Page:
July 9, 2009 / 1:31 AM / 10 years ago

Long-awaited correction confronts Wall Street

By Ellis Mnyandu - Analysis

Traders work on the floor of the New York Stock Exchange, July 6, 2009. REUTERS/Brendan McDermid

NEW YORK (Reuters) - Wall Street’s spring surge looks to be wilting in the heat, judging by the emergence of bearish chart patterns, anemic trading volumes and rising volatility.

For two months U.S. equities have defied expectations for a correction, but charts show that major averages are finally on the cusp of their first significant pullback since the start of the March rally due to worries about economic growth.

“This is a start of a correction,” said John Kosar, market technician and president of Asbury Research in Chicago.

“The market has decided that for now the October 2007 cyclical downtrend is still in play. It doesn’t mean we have to go back under the lows, although that is possible.”

Analysts do not expect the benchmark S&P 500 to breach its 12-year closing low of 676.53 reached in March, but chart patterns suggest that in the next several weeks the broader market could pull back to at least April levels.

The S&P 500 has shed more than 7 percent from its recent recovery peak of early June, as it jumped nearly 40 percent from the low hit on March 9.

More alarming, according to some chartists, is the index’s failure to break through its recent narrow range, leading to the emergence of a “head and shoulders” pattern — a bearish technical signal.

The “head and shoulders” pattern is formed by an initial price peak followed by a higher second peak, and finally a third peak that falls in line with the first one.

The theory suggests that a break below the so-called “neckline” of the pattern is a bearish signal and the downside price target should be equal to the distance between the head peak and the neckline.

By that measure, the S&P 500 could fall to 827, or about 6 percent from current levels, according to an analysis by market research firm Bespoke Investment Group. On Wednesday the S&P 500 hit an intraday low of 869.32, and is now up about 30 percent from the March 9 low.

Volatility has risen, judging by the Chicago Board Options Exchange Volatility index, or the VIX, Wall Street’s favorite gauge of investor anxiety. The VIX hit 33.05 Wednesday, its highest level since late May as options players took out insurance against larger swings in the market.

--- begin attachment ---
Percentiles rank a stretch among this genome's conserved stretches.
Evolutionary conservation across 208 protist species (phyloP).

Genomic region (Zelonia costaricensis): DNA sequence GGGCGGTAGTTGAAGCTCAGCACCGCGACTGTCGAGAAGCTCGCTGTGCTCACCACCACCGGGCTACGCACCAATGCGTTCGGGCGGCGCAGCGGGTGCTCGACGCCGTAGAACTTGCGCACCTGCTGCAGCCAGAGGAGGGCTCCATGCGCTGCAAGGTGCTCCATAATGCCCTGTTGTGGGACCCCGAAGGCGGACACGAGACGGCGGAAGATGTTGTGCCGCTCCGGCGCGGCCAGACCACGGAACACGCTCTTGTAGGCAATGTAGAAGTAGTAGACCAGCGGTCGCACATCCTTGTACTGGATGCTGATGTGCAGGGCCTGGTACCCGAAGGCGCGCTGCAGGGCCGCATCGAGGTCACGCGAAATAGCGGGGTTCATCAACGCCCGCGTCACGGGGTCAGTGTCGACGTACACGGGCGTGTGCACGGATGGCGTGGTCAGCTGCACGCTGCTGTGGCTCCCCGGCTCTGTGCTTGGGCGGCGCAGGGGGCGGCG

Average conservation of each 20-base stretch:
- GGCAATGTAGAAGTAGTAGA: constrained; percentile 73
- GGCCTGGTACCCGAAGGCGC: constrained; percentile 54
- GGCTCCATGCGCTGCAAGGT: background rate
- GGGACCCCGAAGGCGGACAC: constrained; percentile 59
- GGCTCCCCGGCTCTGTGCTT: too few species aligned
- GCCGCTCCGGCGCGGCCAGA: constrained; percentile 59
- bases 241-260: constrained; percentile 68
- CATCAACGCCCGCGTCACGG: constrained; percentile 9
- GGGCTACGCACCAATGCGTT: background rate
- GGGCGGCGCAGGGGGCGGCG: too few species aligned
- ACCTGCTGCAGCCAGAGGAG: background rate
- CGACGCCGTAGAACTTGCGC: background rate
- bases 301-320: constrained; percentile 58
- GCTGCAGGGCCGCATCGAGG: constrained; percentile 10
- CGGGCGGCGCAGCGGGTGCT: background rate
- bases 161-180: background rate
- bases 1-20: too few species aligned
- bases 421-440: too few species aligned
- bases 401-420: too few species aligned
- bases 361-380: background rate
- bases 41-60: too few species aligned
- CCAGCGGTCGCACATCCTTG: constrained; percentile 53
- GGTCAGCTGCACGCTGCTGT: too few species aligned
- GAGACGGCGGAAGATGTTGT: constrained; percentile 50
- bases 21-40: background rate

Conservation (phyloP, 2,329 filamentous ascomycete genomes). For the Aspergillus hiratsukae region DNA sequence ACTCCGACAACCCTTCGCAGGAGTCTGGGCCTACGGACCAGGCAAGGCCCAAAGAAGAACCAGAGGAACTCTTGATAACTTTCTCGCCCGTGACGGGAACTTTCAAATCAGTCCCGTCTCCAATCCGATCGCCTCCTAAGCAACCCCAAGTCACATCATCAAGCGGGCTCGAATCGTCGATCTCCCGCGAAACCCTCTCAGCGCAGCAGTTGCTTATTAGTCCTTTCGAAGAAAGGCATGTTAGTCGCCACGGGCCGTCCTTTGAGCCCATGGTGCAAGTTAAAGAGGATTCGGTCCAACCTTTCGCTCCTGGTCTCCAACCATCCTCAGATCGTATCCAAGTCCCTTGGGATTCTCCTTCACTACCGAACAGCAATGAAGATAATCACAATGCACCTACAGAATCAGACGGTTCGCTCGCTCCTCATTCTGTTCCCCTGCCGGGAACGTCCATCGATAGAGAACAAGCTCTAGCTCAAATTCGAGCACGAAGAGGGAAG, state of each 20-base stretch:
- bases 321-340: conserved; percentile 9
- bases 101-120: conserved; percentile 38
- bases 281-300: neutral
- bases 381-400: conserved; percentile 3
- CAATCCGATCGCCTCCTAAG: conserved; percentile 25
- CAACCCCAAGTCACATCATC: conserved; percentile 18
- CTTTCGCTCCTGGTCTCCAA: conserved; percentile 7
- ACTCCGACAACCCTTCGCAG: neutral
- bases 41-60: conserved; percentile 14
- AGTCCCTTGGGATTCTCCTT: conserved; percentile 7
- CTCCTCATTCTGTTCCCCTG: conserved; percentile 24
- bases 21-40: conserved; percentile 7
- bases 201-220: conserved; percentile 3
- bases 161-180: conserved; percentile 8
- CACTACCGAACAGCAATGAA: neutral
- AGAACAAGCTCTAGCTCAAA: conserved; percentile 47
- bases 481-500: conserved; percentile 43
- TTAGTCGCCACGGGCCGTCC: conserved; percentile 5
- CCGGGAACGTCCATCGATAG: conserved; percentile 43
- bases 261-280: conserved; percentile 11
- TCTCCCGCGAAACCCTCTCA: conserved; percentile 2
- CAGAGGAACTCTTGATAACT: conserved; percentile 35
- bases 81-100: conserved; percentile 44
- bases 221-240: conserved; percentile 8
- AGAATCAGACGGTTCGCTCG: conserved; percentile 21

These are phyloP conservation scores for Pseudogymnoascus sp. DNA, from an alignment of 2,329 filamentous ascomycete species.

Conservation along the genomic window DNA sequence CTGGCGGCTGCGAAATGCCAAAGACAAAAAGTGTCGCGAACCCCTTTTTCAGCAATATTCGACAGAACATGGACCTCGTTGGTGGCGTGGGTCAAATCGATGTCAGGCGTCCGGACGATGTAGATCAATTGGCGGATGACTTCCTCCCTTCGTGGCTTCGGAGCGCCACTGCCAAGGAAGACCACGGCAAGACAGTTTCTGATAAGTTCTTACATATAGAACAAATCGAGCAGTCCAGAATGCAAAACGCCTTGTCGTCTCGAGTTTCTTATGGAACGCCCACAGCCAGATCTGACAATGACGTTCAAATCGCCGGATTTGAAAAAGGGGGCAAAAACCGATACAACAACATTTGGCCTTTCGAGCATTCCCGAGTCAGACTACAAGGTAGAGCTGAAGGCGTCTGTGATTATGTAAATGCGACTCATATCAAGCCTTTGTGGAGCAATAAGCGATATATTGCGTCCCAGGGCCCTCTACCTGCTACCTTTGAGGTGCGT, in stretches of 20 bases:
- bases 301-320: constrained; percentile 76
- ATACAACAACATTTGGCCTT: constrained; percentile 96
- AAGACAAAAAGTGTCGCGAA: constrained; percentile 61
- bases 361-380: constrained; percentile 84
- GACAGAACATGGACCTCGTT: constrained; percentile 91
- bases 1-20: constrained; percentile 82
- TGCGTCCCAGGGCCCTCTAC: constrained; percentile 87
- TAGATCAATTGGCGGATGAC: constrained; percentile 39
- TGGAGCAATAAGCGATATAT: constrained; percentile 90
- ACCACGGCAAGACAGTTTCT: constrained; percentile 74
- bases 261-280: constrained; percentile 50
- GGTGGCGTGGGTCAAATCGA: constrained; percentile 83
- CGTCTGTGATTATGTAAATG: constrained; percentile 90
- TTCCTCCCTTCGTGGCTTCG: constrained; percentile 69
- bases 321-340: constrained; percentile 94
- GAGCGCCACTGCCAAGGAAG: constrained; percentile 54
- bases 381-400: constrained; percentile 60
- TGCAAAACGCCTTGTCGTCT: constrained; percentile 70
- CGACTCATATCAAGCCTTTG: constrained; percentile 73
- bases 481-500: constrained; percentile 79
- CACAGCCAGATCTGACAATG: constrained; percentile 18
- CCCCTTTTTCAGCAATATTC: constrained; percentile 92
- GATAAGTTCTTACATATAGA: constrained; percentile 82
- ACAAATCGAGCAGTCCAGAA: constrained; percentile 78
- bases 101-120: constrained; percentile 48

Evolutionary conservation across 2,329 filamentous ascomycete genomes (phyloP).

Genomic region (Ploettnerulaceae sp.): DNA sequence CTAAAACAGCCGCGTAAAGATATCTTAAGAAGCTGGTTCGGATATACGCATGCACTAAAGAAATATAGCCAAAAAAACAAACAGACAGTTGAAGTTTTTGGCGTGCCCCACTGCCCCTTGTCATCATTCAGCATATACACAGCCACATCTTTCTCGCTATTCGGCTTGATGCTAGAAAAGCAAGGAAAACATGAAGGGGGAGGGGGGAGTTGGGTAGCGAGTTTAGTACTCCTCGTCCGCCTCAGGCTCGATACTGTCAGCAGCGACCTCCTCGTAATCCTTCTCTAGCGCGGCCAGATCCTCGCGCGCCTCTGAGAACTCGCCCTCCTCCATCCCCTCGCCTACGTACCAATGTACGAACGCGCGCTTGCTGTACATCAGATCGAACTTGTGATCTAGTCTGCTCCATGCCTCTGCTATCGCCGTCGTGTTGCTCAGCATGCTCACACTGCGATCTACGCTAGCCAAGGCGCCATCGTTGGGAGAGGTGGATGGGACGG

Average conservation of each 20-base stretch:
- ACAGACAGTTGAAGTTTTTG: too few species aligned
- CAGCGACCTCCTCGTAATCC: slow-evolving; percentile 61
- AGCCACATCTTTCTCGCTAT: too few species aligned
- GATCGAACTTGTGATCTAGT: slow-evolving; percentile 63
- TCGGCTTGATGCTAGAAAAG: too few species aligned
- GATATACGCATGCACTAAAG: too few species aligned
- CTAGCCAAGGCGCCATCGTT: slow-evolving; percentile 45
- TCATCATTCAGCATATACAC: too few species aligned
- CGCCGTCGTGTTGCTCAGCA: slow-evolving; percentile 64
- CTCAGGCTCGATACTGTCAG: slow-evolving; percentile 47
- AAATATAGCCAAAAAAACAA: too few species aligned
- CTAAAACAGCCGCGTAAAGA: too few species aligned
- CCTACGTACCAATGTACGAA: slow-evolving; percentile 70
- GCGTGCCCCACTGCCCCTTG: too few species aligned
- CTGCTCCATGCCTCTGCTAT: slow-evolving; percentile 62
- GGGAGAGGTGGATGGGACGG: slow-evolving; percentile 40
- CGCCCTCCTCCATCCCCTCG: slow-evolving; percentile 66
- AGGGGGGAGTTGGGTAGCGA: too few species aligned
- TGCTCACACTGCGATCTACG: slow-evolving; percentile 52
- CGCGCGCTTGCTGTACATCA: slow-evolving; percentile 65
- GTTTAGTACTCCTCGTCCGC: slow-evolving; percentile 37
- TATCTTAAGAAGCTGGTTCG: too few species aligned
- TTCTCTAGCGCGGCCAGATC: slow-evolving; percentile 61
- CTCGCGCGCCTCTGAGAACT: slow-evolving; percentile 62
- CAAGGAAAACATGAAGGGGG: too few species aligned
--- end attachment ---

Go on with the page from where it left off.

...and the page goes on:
After the market charged hard through March and April, May and June were dominated by sideways trading that kept the market in a narrow range as investors searched for fresh evidence to support optimism about an economic recovery.

Volume and market breadth also started to fray, and as those supportive elements started to give way, the market’s strength waned.

“Since mid- to late-June or so, the market has acted pretty poorly, breadth-wise,” said Bruce Zaro, chief technical strategist at Delta Global Advisors in Boston, referring to a market gauge that analyzes the number of stocks advancing relative to those falling.

Last Thursday, a day before the U.S. Independence Day holiday, saw the New York Stock Exchange’s lightest volume of 2009.

“The market went a little too far, too fast,” said Ralph Acampora, a 45-year Wall Street veteran and director of technical studies at New York Institute of Finance in New York. “Right now what we’re going to be doing is correcting the excesses created between March and June. The correction is overdue and welcomed.”

Acampora said his S&P 500 downside target was 800-775, which would still be about 13-16 percent above the index’s 12-year closing low on March 9.

If the correction garners speed, he said it might actually lure investors who may have missed the initial run-up as an “entry” point, as there remains swathes of uninvested cash.

To do that, however, the market will have to weather the second-quarter earnings reporting season, which presents the biggest test yet as investors set out to determine if second-half corporate outlooks will justify another advance. So far, they are reluctant to bet on such a possibility.

Data on long-term mutual fund flows from the Investment Company Institute shows that there has been a push by other investors to lighten up. For the two week period ended July 1, domestic equity funds had an estimated $1.067 billion in outflows.

Editing by Leslie Adler

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